(Bloomberg) -- Facebook Inc.’s head of global affairs said the social-media company is willing to explore ways to exempt some European parties and EU elections from its rules about online political advertising, the Financial Times reported.
Executive Nick Clegg made the offer in a letter to the president of the European Parliament, the FT reported, citing a document it reviewed. The comments are a response to a backlash created by Facebook’s new transparency rules that would require people or groups posting political ads to register in each EU state where the ads appear, the FT said.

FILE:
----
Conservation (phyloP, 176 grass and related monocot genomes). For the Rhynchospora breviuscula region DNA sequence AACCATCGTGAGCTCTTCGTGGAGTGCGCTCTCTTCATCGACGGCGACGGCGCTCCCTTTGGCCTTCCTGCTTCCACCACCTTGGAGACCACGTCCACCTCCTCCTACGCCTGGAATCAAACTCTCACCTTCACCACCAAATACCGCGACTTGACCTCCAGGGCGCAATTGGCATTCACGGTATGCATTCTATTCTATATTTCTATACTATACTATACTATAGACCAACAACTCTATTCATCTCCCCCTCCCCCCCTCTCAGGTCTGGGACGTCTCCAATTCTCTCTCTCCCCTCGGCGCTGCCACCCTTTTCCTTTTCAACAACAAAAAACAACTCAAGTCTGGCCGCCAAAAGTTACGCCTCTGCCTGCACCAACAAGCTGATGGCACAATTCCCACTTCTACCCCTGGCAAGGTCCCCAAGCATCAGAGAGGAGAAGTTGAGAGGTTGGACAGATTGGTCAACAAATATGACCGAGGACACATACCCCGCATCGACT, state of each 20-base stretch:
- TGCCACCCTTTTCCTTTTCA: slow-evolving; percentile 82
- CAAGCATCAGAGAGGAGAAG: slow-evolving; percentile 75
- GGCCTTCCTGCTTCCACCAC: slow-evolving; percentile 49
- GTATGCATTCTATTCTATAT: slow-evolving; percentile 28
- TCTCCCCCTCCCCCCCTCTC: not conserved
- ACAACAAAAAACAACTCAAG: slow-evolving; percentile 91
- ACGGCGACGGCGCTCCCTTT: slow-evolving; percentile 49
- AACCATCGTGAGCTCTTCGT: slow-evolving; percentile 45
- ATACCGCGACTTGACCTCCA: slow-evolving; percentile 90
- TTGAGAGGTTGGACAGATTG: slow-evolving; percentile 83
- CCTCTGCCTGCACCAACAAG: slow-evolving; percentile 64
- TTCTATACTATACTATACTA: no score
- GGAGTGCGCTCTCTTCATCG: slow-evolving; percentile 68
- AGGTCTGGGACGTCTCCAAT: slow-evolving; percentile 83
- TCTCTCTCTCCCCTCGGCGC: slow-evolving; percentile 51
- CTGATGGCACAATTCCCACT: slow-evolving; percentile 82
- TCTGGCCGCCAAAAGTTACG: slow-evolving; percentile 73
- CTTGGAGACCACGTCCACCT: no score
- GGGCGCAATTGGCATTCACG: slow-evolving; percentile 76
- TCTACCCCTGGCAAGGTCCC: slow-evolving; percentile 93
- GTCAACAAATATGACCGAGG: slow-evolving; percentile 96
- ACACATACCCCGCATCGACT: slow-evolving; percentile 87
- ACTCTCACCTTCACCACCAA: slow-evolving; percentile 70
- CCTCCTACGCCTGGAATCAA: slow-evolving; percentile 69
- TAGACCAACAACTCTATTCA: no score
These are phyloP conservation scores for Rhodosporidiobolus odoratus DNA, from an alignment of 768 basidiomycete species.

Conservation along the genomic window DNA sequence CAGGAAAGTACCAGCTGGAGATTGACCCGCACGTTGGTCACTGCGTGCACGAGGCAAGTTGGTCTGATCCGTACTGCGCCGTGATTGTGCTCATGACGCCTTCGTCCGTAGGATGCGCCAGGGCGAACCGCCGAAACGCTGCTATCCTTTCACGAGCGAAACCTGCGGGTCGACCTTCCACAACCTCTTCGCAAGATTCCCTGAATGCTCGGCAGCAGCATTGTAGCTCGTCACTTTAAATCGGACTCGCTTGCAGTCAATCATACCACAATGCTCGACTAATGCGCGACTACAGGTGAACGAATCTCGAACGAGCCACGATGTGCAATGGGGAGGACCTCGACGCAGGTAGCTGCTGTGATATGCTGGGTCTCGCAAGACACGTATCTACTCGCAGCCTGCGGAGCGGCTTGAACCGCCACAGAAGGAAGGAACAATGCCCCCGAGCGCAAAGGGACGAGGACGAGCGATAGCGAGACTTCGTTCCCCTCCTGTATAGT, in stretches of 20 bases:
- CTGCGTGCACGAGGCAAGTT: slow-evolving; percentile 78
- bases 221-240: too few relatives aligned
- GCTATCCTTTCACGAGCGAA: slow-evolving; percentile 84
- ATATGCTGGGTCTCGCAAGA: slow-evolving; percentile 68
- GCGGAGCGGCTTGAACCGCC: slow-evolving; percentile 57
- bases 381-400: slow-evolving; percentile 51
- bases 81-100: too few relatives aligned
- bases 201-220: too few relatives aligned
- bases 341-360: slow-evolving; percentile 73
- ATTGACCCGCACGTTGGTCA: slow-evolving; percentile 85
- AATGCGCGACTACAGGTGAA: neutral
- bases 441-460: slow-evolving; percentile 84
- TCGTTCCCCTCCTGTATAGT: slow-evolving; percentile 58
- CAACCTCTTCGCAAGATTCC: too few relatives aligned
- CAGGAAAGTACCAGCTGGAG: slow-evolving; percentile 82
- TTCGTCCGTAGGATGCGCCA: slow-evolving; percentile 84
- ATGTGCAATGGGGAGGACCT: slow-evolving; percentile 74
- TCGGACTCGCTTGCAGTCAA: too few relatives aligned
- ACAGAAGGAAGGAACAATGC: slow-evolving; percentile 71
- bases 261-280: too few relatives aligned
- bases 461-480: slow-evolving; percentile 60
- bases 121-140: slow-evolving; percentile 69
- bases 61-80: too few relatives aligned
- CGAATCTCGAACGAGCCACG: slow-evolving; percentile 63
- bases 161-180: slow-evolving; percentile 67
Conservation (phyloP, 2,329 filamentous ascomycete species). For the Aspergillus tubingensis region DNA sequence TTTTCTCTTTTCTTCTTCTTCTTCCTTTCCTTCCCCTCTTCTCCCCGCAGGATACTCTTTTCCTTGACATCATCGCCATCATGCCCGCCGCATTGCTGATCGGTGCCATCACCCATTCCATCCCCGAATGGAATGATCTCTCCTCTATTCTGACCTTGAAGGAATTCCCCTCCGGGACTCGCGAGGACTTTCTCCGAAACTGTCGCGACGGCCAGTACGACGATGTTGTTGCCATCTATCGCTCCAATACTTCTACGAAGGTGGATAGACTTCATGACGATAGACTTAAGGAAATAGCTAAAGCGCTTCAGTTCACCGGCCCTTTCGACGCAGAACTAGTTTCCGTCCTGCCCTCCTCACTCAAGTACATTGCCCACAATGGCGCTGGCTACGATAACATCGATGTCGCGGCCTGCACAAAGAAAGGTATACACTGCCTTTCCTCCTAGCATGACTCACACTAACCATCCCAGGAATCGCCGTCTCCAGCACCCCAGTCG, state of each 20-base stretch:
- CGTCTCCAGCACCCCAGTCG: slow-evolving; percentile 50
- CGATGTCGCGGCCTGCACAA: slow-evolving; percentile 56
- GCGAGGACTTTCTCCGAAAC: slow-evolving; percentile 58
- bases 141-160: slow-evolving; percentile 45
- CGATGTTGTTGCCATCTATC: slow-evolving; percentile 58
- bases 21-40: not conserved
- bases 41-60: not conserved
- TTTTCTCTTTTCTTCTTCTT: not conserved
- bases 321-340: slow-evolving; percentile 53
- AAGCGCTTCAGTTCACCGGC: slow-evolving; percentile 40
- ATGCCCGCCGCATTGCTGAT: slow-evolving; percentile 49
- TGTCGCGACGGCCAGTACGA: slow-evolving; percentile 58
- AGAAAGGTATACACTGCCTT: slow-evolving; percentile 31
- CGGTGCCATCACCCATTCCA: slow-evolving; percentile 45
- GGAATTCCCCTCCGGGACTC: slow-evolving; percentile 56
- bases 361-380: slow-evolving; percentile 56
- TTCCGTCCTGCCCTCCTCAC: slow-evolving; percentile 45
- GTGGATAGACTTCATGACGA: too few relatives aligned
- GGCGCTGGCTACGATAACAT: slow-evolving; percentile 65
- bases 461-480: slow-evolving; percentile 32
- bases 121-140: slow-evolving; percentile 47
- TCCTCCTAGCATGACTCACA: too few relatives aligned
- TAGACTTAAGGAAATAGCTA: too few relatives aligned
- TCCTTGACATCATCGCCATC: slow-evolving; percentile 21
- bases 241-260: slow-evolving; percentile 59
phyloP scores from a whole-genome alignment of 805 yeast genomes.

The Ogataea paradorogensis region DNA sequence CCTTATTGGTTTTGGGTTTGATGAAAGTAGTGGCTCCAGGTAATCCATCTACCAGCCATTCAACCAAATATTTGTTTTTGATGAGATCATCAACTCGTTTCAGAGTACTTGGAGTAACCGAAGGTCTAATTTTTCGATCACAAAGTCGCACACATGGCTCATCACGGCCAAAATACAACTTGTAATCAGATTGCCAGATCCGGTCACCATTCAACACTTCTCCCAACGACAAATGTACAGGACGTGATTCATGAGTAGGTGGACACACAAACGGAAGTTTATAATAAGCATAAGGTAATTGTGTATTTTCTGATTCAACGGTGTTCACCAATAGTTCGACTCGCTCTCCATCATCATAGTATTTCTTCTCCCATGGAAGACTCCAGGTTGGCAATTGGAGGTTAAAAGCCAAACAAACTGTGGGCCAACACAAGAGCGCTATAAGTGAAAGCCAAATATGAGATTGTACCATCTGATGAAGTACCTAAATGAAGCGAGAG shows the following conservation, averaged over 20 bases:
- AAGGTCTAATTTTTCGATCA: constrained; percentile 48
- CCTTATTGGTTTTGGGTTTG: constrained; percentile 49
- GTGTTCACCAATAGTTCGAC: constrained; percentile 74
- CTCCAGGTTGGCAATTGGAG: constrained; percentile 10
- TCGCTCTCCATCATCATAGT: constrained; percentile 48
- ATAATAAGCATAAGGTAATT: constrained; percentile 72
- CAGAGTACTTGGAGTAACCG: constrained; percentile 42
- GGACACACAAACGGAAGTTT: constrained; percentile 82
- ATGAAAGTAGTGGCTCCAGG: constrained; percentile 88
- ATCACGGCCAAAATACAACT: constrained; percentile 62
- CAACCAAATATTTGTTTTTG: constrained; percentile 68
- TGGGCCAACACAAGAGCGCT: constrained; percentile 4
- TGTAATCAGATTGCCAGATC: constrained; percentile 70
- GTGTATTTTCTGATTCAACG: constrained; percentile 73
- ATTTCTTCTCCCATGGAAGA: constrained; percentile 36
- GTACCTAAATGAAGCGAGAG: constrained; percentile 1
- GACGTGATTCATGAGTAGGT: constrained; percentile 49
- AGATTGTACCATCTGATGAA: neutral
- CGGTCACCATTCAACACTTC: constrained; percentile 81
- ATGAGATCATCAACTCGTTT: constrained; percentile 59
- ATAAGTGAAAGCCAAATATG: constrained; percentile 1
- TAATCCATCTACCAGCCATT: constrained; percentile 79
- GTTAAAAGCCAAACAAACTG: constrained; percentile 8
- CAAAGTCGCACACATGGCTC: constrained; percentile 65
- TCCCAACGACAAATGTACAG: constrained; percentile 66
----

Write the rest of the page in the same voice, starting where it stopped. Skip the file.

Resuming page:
Clegg identified 19 EU institutions that the platform could exempt from the rules for a month leading up to the European elections, which run from May 23-26, according to the letter to Antonio Tajani.
Facebook is “exploring whether we can technically build tools that would allow authorized administrators of the 19 institutional pages we identified to target ads to people right across the EU,” Clegg wrote in the letter, according to the FT. “It will be a challenge to do this in the requested timescale and I will need to confirm whether or not it is possible with you if we agree that this is the right solution.”
A spokesman for the European Parliament told the FT it expected Facebook to grant the temporary exemption, while Facebook declined to comment.
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